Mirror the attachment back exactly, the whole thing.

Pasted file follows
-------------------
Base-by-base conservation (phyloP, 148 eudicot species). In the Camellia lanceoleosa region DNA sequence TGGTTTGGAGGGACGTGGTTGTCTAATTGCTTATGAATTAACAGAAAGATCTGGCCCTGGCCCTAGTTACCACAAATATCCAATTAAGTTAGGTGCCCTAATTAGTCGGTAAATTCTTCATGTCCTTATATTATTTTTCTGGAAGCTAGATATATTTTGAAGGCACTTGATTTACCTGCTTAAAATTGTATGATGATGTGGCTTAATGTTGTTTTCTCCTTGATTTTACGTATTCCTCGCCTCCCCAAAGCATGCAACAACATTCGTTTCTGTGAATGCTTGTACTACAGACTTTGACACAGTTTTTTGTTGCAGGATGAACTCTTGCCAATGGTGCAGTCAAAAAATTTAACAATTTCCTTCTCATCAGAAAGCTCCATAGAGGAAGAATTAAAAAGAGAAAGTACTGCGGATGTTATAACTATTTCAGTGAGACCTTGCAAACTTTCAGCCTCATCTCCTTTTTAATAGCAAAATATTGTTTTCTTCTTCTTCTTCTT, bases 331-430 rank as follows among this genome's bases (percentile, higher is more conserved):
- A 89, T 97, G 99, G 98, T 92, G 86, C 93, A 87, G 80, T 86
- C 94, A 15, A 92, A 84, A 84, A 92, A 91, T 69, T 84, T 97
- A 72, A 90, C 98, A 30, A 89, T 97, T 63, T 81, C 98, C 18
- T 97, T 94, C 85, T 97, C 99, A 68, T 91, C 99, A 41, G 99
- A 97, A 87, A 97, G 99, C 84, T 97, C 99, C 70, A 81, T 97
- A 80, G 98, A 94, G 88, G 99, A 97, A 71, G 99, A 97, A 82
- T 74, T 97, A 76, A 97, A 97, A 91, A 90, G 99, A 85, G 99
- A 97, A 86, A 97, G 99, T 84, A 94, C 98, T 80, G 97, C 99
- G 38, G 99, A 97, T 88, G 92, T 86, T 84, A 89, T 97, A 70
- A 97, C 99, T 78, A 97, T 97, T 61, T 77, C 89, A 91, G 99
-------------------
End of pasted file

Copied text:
Base-by-base conservation (phyloP, 148 eudicot species). In the Camellia lanceoleosa region DNA sequence TGGTTTGGAGGGACGTGGTTGTCTAATTGCTTATGAATTAACAGAAAGATCTGGCCCTGGCCCTAGTTACCACAAATATCCAATTAAGTTAGGTGCCCTAATTAGTCGGTAAATTCTTCATGTCCTTATATTATTTTTCTGGAAGCTAGATATATTTTGAAGGCACTTGATTTACCTGCTTAAAATTGTATGATGATGTGGCTTAATGTTGTTTTCTCCTTGATTTTACGTATTCCTCGCCTCCCCAAAGCATGCAACAACATTCGTTTCTGTGAATGCTTGTACTACAGACTTTGACACAGTTTTTTGTTGCAGGATGAACTCTTGCCAATGGTGCAGTCAAAAAATTTAACAATTTCCTTCTCATCAGAAAGCTCCATAGAGGAAGAATTAAAAAGAGAAAGTACTGCGGATGTTATAACTATTTCAGTGAGACCTTGCAAACTTTCAGCCTCATCTCCTTTTTAATAGCAAAATATTGTTTTCTTCTTCTTCTTCTT, bases 331-430 rank as follows among this genome's bases (percentile, higher is more conserved):
- A 89, T 97, G 99, G 98, T 92, G 86, C 93, A 87, G 80, T 86
- C 94, A 15, A 92, A 84, A 84, A 92, A 91, T 69, T 84, T 97
- A 72, A 90, C 98, A 30, A 89, T 97, T 63, T 81, C 98, C 18
- T 97, T 94, C 85, T 97, C 99, A 68, T 91, C 99, A 41, G 99
- A 97, A 87, A 97, G 99, C 84, T 97, C 99, C 70, A 81, T 97
- A 80, G 98, A 94, G 88, G 99, A 97, A 71, G 99, A 97, A 82
- T 74, T 97, A 76, A 97, A 97, A 91, A 90, G 99, A 85, G 99
- A 97, A 86, A 97, G 99, T 84, A 94, C 98, T 80, G 97, C 99
- G 38, G 99, A 97, T 88, G 92, T 86, T 84, A 89, T 97, A 70
- A 97, C 99, T 78, A 97, T 97, T 61, T 77, C 89, A 91, G 99